Gary Burke, left, and Bill Radcliffe unveil the Civil War Trails marker. Radcliffe’s ancestor, U.S.C.T. soldier Edward Ratcliff, earned the Medal of Honor at the Battle of New Market Heights (Va.) in 1864.

By John Banks

NASHVILLE, TN — On the foggy morning of Dec. 15, 1864, 18-year-old Private Peter Bailey of the 17th U.S. Colored Troops marched with two other Black regiments and a small white brigade southeast on Murfreesboro Pike from Nashville. For the U.S.C.T., the day’s diversionary attack against the right flank of the Confederates’ Army of Tennessee would be their first major battle of the war. 

Many of their white comrades doubted the U.S.C.T’s worth as soldiers. Ultimately, the U.S. Army’s attack was unsuccessful, but the Black troops fought bravely, proving their mettle to the white soldiers.

One hundred and fifty-eight years later, on the very ground where Bailey had advanced with his comrades, his great great grandson Gary Burke helped dedicate a new Civil War Trails marker recognizing the U.S.C.T’s role on Day 1 of the Battle of Nashville.

Gary Burke (seated) watches John Banks of the Battle of Nashville Trust deliver speech.

For Burke, the dedication was deeply meaningful.

“It meant validation as a descendant to be on that hallowed ground and to tell the fuller story not only of African American history but of American history,” he said. 

The Civil War Trails marker may be visited on the grounds of STEM Prep High School at 1252 Foster Avenue.

Burke, who lives in Nashville, has a deep interest in his family’s history. His grandfather served in the U.S. Army during World War 1. His father served in the U.S. Army during the Korean War. Peter Bailey, formerly enslaved like most of his U.S.C.T comrades, enlisted in the Union Army in spring 1863 in Murfreesboro, Tenn.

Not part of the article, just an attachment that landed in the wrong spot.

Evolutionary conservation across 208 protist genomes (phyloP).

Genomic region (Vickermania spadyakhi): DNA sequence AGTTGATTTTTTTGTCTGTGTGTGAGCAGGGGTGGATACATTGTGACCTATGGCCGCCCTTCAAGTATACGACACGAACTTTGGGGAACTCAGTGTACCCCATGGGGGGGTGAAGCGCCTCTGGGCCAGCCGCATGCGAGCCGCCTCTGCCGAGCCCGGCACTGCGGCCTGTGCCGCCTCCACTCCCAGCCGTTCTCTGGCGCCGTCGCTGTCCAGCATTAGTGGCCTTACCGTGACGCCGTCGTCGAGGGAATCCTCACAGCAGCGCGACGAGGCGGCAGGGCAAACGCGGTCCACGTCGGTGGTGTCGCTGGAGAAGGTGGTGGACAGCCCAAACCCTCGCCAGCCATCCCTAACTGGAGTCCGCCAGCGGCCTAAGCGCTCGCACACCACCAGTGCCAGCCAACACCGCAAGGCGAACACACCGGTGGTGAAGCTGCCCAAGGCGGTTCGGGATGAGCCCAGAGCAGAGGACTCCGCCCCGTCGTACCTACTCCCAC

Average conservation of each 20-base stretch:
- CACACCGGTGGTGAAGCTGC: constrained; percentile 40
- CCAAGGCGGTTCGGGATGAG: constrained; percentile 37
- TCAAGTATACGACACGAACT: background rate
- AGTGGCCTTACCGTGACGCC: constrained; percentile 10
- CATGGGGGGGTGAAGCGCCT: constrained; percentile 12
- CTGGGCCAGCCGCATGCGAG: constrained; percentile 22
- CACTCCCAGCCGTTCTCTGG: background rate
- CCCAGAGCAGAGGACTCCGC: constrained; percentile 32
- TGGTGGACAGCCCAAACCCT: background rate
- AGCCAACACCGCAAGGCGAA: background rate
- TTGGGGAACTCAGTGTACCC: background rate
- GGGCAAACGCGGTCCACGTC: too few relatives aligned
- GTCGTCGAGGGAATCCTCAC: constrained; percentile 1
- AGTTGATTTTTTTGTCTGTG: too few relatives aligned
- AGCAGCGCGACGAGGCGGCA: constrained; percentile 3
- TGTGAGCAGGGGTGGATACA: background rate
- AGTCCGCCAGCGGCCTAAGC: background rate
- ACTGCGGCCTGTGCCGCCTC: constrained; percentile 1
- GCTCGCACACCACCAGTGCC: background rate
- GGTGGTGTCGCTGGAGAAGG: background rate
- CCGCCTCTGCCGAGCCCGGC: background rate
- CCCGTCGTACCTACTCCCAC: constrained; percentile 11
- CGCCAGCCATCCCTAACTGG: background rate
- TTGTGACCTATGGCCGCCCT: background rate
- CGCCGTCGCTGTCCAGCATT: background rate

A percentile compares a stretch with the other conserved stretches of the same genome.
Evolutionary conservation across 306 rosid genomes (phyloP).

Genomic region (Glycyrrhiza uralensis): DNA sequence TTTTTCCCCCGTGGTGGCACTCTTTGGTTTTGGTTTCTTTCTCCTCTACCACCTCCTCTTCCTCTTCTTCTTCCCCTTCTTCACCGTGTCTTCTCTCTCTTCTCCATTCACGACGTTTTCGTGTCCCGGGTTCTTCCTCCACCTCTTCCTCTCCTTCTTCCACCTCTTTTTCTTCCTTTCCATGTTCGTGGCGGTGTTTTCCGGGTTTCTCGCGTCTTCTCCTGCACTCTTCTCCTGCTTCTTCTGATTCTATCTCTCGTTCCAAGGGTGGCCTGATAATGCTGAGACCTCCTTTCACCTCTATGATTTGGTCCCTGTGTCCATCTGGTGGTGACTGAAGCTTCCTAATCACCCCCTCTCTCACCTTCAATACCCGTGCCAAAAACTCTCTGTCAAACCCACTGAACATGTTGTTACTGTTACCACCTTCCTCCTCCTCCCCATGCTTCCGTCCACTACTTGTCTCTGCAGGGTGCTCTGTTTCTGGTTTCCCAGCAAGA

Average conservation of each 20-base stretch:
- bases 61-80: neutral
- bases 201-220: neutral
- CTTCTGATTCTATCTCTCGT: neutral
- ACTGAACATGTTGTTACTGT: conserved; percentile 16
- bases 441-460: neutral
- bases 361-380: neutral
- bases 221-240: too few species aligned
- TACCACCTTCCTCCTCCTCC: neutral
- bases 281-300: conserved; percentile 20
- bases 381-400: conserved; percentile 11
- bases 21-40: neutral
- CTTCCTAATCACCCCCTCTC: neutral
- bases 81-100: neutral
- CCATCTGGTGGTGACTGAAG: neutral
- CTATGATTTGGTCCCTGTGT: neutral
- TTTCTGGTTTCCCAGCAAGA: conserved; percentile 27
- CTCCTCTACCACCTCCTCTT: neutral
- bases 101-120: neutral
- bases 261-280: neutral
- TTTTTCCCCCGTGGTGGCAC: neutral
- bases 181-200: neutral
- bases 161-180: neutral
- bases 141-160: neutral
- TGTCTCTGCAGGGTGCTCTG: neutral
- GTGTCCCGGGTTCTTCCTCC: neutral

The area where Bailey fought on Day 1 of the battle was countryside in 1864. Now it’s a mixed-use area in South Nashville. For years Burke’s father, Wallace, worked at AT&T in the area never knowing that his great grandfather had fought nearby.

Burke, who reenacts with the 13th United States Colored Troops Living History Association, read a short poem entitled 

“Men of Blue” at the dedication. 

“In fighting combat sometimes hand to hand many of you grew from boy to man,” it reads, in part. “You often saw your enemies eye to eye, the lives that were lost makes my soul cry.”

Dr. Learotha Williams, a scholar of African American, Civil War and Reconstruction, and Public History at Tennessee State University, delivered a speech as well.

Bill Radcliffe in a Union Army uniform.

“The formerly enslaved and free African American men that were gathered here on this morning understood that violence against them and their loved ones was necessary to keep them enslaved,” he said, “and similarly violence would be necessary to destroy it.” 

On Dec. 16, 1864, Day 2 of the battle, Bailey survived savage fighting at Peach Orchard Hill, in the present-day Oak Hill suburb of Nashville. He survived the war, too.

An estimated 38,000 to 43,000 of Bailey’s U.S.C.T comrades died during the Civil War, according to the American Battlefield Trust. Dozens of Black soldiers died at the Battle of Nashville, a major U.S. Army victory. 

“Colored soldiers had fought side by side with white troops,” a white officer wrote of the fighting on Day 1. “They had assisted each other from the field when wounded, and they lay side by side in death. … The day that we had longed to see had come and gone, and the Sun went down upon a record of coolness, bravery, manliness, never to be unmade.

“A new chapter in the history of liberty had been written,” he continued. “It had been shown that marching under the flag of freedom, animated by a love of liberty, even a slave becomes a man and a hero.”